The new generation of electric vehicles will bring a massive increase in the number of batteries on the road and this has brought some concerns about how lithium-ion (Li-ion) batteries will be recycled after 10 or 15 years of use.
In the United States, 99% of all lead-acid automotive batteries are either shredded or melted down before reusing the raw materials.
Hence, the German carmaking giant is already working on how to develop a robust second life for these Li-ion batteries.
An automotive Li-ion battery is one of the most expensive parts in a car requiring rare metals - cobalt and manganese, coupled with a complex manufacturing process.
Thus, digging out those metals from discarded batteries may be a cheaper alternative than digging them out of the Earth while helping itself to reduce its carbon footprint.
To tackle the challenges, the company is now working towards two approaches - Portable rechargers and energy-efficient recycling.
An automotive lithium-ion battery that’s been used for over a decade may not be suitable for powering a vehicle anymore, but it could still have a sizable energy capacity.
In real terms, the 35.8kWh battery fitted in the upcoming e-Golf can store more energy than a typical American household uses in a day.
Additionally, an electric vehicle (EV) will need to be charged at some point in time - sometimes in a place where a plug point is absent.
This is why the company plans to produce a portable quick-charging station that can hold up to 360kWh of energy, which can charge up to four vehicles at a time, with a maximum quick-charge output of 100kW.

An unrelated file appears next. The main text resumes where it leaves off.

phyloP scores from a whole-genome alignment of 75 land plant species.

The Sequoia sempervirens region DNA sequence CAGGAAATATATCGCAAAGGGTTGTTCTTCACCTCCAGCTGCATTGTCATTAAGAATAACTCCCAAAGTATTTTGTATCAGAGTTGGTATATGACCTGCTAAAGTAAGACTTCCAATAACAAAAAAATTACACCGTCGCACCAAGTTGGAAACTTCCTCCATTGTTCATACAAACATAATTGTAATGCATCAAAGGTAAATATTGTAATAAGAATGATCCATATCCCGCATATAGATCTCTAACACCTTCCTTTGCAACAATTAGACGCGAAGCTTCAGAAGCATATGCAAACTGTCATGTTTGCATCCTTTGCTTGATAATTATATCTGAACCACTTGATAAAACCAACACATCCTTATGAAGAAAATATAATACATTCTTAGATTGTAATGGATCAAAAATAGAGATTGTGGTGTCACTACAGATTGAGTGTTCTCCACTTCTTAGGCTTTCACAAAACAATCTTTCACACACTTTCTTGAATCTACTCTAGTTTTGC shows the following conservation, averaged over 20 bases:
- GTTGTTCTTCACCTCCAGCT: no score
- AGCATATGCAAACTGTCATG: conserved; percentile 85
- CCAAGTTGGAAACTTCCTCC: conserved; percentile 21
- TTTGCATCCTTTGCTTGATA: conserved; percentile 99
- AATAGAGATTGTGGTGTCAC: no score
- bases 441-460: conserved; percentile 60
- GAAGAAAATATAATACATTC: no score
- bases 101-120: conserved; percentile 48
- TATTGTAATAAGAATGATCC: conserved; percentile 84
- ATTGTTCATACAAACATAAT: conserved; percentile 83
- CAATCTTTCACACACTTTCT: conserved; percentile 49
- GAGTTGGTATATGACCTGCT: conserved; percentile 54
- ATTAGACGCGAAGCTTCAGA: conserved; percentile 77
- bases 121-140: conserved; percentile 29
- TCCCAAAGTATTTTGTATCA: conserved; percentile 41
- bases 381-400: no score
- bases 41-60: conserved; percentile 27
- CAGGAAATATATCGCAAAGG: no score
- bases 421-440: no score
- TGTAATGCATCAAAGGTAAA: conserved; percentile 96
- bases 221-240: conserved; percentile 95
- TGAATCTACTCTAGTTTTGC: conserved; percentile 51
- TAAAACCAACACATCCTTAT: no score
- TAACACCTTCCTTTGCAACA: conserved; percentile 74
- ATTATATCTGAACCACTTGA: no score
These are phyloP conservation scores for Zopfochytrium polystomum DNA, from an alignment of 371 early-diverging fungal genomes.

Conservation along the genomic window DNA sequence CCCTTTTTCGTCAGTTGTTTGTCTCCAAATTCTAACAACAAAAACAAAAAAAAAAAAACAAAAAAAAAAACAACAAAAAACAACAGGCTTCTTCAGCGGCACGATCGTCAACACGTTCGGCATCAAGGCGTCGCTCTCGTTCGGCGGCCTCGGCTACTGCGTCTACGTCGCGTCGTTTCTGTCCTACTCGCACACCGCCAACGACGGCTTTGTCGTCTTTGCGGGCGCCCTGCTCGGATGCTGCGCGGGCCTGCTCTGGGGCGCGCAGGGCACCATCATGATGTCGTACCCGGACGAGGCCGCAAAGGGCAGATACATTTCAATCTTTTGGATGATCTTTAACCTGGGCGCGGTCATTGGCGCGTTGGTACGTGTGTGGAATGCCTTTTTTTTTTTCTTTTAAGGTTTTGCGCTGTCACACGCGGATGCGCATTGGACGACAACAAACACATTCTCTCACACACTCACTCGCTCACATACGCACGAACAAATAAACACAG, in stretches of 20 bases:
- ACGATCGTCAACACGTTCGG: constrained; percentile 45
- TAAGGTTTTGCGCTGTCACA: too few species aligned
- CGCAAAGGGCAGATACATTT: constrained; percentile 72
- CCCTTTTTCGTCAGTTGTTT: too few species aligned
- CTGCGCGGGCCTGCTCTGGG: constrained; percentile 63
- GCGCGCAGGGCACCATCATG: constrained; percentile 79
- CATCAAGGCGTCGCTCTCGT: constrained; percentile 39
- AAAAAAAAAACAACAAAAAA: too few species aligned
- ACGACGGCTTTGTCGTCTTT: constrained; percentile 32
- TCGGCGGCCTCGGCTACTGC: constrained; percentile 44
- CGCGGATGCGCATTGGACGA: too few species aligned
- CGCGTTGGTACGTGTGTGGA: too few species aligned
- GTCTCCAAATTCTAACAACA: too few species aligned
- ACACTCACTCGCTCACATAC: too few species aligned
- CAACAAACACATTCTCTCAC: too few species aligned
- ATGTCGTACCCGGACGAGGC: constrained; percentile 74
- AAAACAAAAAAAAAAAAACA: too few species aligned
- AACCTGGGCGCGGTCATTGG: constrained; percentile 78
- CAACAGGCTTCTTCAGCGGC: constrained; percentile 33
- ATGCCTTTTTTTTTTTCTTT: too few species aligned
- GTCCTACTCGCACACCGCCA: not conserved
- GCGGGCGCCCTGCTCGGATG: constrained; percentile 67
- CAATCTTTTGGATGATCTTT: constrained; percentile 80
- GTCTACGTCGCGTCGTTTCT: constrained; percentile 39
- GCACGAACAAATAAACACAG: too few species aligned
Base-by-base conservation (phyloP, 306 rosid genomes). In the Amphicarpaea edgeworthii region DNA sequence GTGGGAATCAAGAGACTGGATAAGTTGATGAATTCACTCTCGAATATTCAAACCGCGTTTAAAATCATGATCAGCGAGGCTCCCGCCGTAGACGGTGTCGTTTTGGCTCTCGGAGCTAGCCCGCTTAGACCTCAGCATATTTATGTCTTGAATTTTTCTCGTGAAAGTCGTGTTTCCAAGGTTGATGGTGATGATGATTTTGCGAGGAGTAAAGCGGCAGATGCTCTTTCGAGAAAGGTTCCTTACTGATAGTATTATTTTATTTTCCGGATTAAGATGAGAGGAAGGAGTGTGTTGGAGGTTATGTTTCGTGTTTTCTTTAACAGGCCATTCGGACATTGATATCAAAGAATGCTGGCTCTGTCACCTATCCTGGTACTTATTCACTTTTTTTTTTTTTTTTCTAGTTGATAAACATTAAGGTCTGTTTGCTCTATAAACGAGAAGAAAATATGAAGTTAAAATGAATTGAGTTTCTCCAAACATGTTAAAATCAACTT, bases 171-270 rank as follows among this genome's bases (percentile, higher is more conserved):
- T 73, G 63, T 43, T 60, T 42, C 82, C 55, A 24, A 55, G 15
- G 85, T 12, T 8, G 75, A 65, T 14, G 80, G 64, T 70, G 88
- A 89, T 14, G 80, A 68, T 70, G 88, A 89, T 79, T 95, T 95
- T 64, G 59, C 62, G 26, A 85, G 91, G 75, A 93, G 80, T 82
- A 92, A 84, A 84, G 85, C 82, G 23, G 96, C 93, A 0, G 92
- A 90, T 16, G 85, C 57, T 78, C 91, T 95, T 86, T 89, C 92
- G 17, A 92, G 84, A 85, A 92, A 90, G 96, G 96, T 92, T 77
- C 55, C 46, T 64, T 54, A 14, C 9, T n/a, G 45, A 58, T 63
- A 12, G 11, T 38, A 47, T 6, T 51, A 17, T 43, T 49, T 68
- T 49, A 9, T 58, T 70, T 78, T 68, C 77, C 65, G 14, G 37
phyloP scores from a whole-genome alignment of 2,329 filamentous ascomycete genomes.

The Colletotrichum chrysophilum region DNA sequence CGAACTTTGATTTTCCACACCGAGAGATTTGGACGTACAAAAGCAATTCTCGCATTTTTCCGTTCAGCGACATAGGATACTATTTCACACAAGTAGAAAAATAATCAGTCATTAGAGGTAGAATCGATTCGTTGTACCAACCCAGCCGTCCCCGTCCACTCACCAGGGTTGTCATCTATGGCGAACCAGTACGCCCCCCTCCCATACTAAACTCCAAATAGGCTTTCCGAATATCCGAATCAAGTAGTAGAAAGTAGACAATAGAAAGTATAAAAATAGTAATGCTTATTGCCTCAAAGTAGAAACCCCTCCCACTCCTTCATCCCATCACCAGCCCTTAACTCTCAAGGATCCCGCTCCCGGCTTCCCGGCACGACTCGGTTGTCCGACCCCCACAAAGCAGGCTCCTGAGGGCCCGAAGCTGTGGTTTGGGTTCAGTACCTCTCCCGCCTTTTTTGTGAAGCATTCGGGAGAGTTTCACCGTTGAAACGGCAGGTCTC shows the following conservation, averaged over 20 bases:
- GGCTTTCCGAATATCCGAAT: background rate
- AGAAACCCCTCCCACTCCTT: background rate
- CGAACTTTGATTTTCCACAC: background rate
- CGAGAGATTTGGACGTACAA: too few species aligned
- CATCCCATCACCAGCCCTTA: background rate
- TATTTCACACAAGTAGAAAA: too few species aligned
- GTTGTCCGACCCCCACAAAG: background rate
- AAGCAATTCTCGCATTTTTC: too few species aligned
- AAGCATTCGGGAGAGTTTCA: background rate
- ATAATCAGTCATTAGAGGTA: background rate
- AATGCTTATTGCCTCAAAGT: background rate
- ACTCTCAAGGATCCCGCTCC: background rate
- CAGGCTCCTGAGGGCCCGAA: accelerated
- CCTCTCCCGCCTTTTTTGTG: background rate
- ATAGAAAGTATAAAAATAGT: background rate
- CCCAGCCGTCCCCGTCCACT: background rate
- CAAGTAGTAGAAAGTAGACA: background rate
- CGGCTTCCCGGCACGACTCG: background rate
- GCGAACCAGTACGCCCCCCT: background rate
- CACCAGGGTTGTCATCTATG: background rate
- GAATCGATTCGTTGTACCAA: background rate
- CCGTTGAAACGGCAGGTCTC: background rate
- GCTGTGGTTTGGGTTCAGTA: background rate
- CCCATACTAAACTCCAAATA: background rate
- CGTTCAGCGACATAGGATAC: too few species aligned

Akin to a power bank, the company's charger can be used until it has been depleted or connected to a power source to keep itself recharged while remaining compact enough to be deployed in 'hard-to-charge' locations.
The charger has been designed to use the same battery pack like the one in the MEB electric vehicle chassis so that once the battery reaches the end of their useful life, it gets a second one as a recharge station.
The first of the company's portable quick chargers is anticipated to be installed in Germany next year with full production to begin in 2020.
But at some point, such batteries will lose its ability to hold a charge, which is where the company's component plant in Salzgitter, Germany comes into play.
The plant will be the new home of the company's first centre for electric vehicle battery recycling.
In 2020, the centre plans to have an initial capacity to recycle roughly 1,200 tonnes of electric vehicle (EV) batteries per annum, which roughly equates to about 3,000 EVs.
With a special shredder, the battery's parts can be ground up, the liquid electrolyte cleaned off, and the components separated into “black powder.”
This contains the valuable raw materials of cobalt, lithium, manganese, and nickel – which, while requiring further physical separation, are then ready for reuse in new batteries.
In the long term, the company looks hopes to recycle about 97% of all raw materials in the battery packs.
Today, it’s roughly 53% and the plant in Salzgitter expects to raise it to a further 72% with the hopes that other private recycling plants will follow.